Global programme to eliminate lymphatic filariasis: progress report, 2017

Global programme to eliminate lymphatic filariasis: progress report, 2017. Weekly Epidemiological Record. WHO, 2018


Lymphatic filariasis (LF) is a vector-borne neglected tropical disease (NTD) targeted for elimination as a public health problem. Infection with any of the 3 species of filarial parasites, Wuchereria bancroftiBrugia malayi and B. timori, disrupts normal lymphatic vessel function and leads to chronic disabling consequences, manifest as hydrocele, lymphoedema and elephantiasis. The Global Programme to Eliminate Lymphatic Filariasis (GPELF) established by WHO aims to stop transmission and alleviate suffering among affected patients. WHO recommends feasible, cost-effective approaches to put an end to one of the world’s leading causes of avoidable disability.

Achievements in 2017

Validation of elimination as a public health problem

Elimination of LF as a public health problem means reducing infection prevalence in an area to below target thresholds and providing the recommended basic package of care in all areas with lymphoedema or hydrocele patients. A process of validation is used for formal confirmation of elimination as a public health problem.4 In a sign of continuing global progress against lymphatic filariasis, WHO acknowledged that the evidence documented in dossiers received from Egypt and Thailand in 2017 met the validation criteria.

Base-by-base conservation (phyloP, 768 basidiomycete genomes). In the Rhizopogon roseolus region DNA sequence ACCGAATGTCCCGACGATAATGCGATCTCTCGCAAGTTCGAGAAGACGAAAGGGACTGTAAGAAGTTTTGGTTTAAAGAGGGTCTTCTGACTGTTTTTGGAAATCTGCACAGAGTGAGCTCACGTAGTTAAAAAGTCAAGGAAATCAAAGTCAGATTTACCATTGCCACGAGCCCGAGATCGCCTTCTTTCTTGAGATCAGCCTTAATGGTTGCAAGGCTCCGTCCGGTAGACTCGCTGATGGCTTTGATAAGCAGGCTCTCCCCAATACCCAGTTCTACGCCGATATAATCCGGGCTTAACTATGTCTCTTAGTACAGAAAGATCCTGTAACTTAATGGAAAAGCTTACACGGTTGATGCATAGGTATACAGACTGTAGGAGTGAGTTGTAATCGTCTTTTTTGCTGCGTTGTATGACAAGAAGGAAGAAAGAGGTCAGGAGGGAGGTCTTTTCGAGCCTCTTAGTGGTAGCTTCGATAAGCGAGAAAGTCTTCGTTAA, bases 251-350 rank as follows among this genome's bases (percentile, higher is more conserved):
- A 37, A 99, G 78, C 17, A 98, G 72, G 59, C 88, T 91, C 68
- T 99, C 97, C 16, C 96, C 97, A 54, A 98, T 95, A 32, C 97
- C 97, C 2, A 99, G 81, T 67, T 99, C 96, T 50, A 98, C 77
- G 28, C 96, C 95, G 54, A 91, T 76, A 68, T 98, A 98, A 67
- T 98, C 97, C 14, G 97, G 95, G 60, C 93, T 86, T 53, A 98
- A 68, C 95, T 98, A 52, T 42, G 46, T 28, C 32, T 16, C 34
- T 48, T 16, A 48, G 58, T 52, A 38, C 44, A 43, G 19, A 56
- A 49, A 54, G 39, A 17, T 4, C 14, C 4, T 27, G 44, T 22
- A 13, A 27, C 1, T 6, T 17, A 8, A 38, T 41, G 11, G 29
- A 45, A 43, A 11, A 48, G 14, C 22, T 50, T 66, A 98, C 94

Scale-up of mass drug administration

Mass drug administration (MDA) is the WHO-recommended preventive chemotherapy (PC) strategy to stop transmission of LF. MDA involves treatment of all eligible people living in all endemic areas with recommended, setting-specific regimens of the anthelminthic medicines ivermectin, diethylcarbamazine and albendazole (IDA). The smallest administrative unit that countries use as the basis for making decisions about implementing MDA is called the implementation unit (IU). MDA is no longer required when the prevalence of infection has been reduced to such low levels that transmission is no longer sustainable, preventing new infections. WHO recommends multiple rounds of MDA with effective coverage (more than 65% coverage of the total population consuming the medicines) prior to assessing impact on infection levels.

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